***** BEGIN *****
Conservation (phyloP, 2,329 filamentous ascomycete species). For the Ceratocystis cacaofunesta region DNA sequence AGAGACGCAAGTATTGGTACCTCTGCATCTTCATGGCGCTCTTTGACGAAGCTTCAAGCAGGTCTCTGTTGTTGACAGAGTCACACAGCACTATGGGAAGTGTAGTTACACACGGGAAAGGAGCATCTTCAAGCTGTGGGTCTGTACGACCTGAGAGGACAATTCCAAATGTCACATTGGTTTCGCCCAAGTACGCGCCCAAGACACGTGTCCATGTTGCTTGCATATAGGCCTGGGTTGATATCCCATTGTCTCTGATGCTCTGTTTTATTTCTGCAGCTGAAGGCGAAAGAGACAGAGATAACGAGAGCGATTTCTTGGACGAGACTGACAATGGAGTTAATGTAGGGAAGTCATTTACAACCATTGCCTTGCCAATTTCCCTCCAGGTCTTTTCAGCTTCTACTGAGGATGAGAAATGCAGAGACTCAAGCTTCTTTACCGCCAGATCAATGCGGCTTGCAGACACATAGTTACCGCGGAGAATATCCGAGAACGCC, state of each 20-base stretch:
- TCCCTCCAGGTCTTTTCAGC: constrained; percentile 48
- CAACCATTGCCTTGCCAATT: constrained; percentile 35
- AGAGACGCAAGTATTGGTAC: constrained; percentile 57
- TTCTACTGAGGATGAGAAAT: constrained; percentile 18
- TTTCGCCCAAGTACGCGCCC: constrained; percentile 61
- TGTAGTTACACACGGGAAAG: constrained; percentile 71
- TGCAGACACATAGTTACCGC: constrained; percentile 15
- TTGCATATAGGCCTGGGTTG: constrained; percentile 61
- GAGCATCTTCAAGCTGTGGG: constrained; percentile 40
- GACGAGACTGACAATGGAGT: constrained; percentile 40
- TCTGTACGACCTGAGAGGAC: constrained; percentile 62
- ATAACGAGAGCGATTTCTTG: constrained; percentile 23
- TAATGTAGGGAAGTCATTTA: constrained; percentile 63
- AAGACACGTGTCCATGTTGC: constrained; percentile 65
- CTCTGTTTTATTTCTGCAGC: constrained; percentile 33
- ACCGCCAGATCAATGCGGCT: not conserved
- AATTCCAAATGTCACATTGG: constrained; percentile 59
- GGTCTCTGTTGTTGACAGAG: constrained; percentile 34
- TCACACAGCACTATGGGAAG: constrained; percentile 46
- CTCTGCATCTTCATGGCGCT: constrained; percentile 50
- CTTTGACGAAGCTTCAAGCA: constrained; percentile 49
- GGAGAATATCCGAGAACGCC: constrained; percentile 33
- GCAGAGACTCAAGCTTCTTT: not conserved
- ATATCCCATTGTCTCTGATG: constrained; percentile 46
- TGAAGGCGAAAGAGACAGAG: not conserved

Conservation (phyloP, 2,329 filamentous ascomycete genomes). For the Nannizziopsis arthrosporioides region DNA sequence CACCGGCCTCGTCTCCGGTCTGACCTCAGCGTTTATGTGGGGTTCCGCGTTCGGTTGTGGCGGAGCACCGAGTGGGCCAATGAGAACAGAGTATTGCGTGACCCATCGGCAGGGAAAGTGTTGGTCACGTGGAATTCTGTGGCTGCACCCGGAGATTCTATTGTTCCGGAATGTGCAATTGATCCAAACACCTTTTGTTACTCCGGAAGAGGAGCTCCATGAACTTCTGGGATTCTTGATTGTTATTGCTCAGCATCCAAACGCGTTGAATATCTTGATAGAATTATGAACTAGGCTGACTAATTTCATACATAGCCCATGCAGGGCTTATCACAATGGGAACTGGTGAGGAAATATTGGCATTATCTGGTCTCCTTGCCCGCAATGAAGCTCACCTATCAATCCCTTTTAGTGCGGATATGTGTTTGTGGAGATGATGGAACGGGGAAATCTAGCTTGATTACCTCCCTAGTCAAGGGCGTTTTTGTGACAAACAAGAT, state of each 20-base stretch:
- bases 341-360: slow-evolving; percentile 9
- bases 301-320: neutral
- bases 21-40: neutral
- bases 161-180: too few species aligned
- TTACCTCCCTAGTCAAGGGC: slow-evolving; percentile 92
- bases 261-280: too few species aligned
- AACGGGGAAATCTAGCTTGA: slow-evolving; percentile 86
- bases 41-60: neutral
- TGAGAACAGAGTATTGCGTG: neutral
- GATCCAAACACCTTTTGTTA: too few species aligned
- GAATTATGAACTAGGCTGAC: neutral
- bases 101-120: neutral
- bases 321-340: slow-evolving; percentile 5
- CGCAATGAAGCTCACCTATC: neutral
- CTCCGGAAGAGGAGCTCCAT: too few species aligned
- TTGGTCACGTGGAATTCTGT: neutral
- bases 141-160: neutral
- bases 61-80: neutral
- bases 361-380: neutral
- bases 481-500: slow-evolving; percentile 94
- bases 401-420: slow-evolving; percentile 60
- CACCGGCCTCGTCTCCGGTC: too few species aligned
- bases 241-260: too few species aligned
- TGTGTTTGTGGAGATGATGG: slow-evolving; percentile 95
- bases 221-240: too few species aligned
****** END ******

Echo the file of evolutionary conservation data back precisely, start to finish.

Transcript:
Conservation (phyloP, 2,329 filamentous ascomycete species). For the Ceratocystis cacaofunesta region DNA sequence AGAGACGCAAGTATTGGTACCTCTGCATCTTCATGGCGCTCTTTGACGAAGCTTCAAGCAGGTCTCTGTTGTTGACAGAGTCACACAGCACTATGGGAAGTGTAGTTACACACGGGAAAGGAGCATCTTCAAGCTGTGGGTCTGTACGACCTGAGAGGACAATTCCAAATGTCACATTGGTTTCGCCCAAGTACGCGCCCAAGACACGTGTCCATGTTGCTTGCATATAGGCCTGGGTTGATATCCCATTGTCTCTGATGCTCTGTTTTATTTCTGCAGCTGAAGGCGAAAGAGACAGAGATAACGAGAGCGATTTCTTGGACGAGACTGACAATGGAGTTAATGTAGGGAAGTCATTTACAACCATTGCCTTGCCAATTTCCCTCCAGGTCTTTTCAGCTTCTACTGAGGATGAGAAATGCAGAGACTCAAGCTTCTTTACCGCCAGATCAATGCGGCTTGCAGACACATAGTTACCGCGGAGAATATCCGAGAACGCC, state of each 20-base stretch:
- TCCCTCCAGGTCTTTTCAGC: constrained; percentile 48
- CAACCATTGCCTTGCCAATT: constrained; percentile 35
- AGAGACGCAAGTATTGGTAC: constrained; percentile 57
- TTCTACTGAGGATGAGAAAT: constrained; percentile 18
- TTTCGCCCAAGTACGCGCCC: constrained; percentile 61
- TGTAGTTACACACGGGAAAG: constrained; percentile 71
- TGCAGACACATAGTTACCGC: constrained; percentile 15
- TTGCATATAGGCCTGGGTTG: constrained; percentile 61
- GAGCATCTTCAAGCTGTGGG: constrained; percentile 40
- GACGAGACTGACAATGGAGT: constrained; percentile 40
- TCTGTACGACCTGAGAGGAC: constrained; percentile 62
- ATAACGAGAGCGATTTCTTG: constrained; percentile 23
- TAATGTAGGGAAGTCATTTA: constrained; percentile 63
- AAGACACGTGTCCATGTTGC: constrained; percentile 65
- CTCTGTTTTATTTCTGCAGC: constrained; percentile 33
- ACCGCCAGATCAATGCGGCT: not conserved
- AATTCCAAATGTCACATTGG: constrained; percentile 59
- GGTCTCTGTTGTTGACAGAG: constrained; percentile 34
- TCACACAGCACTATGGGAAG: constrained; percentile 46
- CTCTGCATCTTCATGGCGCT: constrained; percentile 50
- CTTTGACGAAGCTTCAAGCA: constrained; percentile 49
- GGAGAATATCCGAGAACGCC: constrained; percentile 33
- GCAGAGACTCAAGCTTCTTT: not conserved
- ATATCCCATTGTCTCTGATG: constrained; percentile 46
- TGAAGGCGAAAGAGACAGAG: not conserved

Conservation (phyloP, 2,329 filamentous ascomycete genomes). For the Nannizziopsis arthrosporioides region DNA sequence CACCGGCCTCGTCTCCGGTCTGACCTCAGCGTTTATGTGGGGTTCCGCGTTCGGTTGTGGCGGAGCACCGAGTGGGCCAATGAGAACAGAGTATTGCGTGACCCATCGGCAGGGAAAGTGTTGGTCACGTGGAATTCTGTGGCTGCACCCGGAGATTCTATTGTTCCGGAATGTGCAATTGATCCAAACACCTTTTGTTACTCCGGAAGAGGAGCTCCATGAACTTCTGGGATTCTTGATTGTTATTGCTCAGCATCCAAACGCGTTGAATATCTTGATAGAATTATGAACTAGGCTGACTAATTTCATACATAGCCCATGCAGGGCTTATCACAATGGGAACTGGTGAGGAAATATTGGCATTATCTGGTCTCCTTGCCCGCAATGAAGCTCACCTATCAATCCCTTTTAGTGCGGATATGTGTTTGTGGAGATGATGGAACGGGGAAATCTAGCTTGATTACCTCCCTAGTCAAGGGCGTTTTTGTGACAAACAAGAT, state of each 20-base stretch:
- bases 341-360: slow-evolving; percentile 9
- bases 301-320: neutral
- bases 21-40: neutral
- bases 161-180: too few species aligned
- TTACCTCCCTAGTCAAGGGC: slow-evolving; percentile 92
- bases 261-280: too few species aligned
- AACGGGGAAATCTAGCTTGA: slow-evolving; percentile 86
- bases 41-60: neutral
- TGAGAACAGAGTATTGCGTG: neutral
- GATCCAAACACCTTTTGTTA: too few species aligned
- GAATTATGAACTAGGCTGAC: neutral
- bases 101-120: neutral
- bases 321-340: slow-evolving; percentile 5
- CGCAATGAAGCTCACCTATC: neutral
- CTCCGGAAGAGGAGCTCCAT: too few species aligned
- TTGGTCACGTGGAATTCTGT: neutral
- bases 141-160: neutral
- bases 61-80: neutral
- bases 361-380: neutral
- bases 481-500: slow-evolving; percentile 94
- bases 401-420: slow-evolving; percentile 60
- CACCGGCCTCGTCTCCGGTC: too few species aligned
- bases 241-260: too few species aligned
- TGTGTTTGTGGAGATGATGG: slow-evolving; percentile 95
- bases 221-240: too few species aligned